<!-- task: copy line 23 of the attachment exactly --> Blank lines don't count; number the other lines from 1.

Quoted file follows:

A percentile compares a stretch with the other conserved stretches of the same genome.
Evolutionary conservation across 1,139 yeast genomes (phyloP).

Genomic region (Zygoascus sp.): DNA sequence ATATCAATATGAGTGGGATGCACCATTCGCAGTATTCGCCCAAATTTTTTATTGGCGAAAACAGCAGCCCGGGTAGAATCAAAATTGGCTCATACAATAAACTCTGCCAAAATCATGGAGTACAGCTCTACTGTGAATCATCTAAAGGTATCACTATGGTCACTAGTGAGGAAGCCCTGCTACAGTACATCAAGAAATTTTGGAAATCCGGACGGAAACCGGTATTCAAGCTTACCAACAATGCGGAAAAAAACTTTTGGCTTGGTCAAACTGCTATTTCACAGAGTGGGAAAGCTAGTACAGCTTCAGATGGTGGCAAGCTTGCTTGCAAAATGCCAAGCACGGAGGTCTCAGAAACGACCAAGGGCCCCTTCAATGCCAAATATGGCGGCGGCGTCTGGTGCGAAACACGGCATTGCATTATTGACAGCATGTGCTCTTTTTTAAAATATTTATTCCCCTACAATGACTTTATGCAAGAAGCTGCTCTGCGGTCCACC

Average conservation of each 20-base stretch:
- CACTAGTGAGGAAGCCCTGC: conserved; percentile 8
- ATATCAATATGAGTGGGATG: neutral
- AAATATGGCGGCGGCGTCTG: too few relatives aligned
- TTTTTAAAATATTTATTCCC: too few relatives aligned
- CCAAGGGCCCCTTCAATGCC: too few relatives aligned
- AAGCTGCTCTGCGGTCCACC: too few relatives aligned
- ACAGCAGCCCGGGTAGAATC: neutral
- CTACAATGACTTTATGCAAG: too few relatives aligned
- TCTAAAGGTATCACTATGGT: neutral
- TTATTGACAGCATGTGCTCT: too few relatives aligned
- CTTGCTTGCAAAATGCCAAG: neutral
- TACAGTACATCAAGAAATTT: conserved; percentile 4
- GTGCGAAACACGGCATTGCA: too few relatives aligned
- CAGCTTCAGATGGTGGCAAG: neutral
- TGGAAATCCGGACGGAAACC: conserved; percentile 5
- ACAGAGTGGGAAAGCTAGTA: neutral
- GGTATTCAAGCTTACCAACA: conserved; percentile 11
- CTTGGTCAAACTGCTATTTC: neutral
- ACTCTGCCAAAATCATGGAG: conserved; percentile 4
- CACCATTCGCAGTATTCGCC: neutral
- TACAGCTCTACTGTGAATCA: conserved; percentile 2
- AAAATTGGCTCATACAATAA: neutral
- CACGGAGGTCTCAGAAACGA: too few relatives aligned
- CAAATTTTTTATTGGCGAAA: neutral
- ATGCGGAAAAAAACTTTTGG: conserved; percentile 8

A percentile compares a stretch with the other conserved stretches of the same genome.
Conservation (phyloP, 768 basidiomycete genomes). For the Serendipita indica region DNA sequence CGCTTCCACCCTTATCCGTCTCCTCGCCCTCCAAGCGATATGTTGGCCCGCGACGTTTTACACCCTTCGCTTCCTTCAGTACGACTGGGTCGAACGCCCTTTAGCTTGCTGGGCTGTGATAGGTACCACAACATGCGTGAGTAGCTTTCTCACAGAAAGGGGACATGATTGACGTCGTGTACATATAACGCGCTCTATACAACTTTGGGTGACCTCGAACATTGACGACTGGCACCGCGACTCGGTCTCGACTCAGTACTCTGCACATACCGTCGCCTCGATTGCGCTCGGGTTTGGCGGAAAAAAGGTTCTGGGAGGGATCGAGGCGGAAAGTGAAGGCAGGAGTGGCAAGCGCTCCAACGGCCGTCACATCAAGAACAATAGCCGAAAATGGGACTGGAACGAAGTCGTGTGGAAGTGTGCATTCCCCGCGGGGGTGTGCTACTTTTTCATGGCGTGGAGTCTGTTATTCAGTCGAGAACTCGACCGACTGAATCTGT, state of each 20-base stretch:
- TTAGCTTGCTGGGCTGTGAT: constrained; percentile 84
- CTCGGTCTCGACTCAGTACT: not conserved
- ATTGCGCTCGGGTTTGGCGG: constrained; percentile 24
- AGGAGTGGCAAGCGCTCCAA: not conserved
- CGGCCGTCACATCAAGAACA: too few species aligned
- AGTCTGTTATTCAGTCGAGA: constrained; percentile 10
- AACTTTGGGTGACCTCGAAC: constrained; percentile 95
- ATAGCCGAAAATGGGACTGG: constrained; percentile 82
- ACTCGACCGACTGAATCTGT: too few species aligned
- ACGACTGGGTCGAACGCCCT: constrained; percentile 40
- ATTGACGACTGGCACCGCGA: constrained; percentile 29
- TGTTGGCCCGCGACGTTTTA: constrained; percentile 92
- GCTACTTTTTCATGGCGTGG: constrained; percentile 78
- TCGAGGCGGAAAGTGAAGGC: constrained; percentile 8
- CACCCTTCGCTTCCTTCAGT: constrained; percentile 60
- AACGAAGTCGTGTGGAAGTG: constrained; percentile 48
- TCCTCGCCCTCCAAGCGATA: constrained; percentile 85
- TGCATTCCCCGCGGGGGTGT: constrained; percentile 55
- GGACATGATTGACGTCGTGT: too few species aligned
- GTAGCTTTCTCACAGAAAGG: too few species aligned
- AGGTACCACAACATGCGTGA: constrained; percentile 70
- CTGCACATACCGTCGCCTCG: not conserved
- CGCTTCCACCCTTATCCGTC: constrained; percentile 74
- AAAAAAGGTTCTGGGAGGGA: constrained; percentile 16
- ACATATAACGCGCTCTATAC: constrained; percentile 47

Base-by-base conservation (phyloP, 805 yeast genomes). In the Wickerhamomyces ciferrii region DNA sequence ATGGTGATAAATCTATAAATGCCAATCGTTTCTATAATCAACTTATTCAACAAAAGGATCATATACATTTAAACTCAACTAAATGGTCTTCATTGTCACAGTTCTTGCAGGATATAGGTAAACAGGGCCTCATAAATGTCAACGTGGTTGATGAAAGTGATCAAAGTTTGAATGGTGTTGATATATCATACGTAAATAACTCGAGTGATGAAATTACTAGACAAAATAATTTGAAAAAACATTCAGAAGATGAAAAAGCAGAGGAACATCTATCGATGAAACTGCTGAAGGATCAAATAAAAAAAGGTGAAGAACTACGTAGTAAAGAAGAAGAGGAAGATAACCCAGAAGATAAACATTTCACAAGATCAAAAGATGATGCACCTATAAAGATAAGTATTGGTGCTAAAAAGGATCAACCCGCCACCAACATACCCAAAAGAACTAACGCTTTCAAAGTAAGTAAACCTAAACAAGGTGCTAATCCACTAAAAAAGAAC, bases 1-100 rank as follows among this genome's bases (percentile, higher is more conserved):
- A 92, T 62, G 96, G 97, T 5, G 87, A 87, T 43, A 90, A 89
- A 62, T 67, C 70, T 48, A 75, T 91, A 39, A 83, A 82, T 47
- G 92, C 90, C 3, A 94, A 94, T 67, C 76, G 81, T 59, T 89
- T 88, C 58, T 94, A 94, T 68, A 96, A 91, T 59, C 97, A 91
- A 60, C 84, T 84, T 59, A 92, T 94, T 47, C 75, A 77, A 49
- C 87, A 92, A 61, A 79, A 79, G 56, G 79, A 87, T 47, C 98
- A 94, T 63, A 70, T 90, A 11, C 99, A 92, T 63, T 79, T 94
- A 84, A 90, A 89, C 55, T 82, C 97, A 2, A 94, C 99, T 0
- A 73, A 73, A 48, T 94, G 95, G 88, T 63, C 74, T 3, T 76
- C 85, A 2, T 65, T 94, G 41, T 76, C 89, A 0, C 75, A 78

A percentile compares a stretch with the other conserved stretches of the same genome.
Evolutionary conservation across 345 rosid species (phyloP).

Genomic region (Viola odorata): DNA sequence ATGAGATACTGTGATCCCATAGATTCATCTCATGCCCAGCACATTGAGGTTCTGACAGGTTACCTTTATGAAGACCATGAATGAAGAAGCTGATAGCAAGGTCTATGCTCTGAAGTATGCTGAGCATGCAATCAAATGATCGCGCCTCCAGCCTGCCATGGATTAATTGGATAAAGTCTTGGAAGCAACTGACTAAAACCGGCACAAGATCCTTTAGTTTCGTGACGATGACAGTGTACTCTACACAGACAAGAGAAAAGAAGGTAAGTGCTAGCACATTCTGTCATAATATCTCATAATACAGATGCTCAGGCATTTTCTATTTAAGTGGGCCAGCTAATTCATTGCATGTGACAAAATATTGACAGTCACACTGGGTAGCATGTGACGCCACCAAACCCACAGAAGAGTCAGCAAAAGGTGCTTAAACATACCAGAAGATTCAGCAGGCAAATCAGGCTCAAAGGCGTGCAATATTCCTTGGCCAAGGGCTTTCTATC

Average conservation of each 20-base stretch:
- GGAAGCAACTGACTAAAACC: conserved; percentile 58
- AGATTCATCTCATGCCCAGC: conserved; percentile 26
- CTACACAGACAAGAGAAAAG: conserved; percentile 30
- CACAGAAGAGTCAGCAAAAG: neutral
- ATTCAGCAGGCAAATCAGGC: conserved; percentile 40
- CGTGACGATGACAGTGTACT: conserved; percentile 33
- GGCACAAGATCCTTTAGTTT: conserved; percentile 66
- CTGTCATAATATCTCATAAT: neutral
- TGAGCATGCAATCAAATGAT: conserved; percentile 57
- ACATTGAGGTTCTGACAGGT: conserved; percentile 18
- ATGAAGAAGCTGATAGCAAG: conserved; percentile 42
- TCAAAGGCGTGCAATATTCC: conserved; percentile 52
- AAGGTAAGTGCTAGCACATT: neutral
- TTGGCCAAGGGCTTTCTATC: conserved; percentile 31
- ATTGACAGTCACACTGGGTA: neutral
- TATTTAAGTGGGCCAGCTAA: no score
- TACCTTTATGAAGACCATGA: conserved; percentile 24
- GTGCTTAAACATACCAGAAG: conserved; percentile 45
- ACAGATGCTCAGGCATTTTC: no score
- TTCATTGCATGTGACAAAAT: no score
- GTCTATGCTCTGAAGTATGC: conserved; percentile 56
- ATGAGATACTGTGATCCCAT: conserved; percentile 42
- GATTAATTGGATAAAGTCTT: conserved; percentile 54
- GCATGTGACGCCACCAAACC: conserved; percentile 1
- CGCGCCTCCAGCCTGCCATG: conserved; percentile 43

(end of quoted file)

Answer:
- ACTCTGCCAAAATCATGGAG: conserved; percentile 4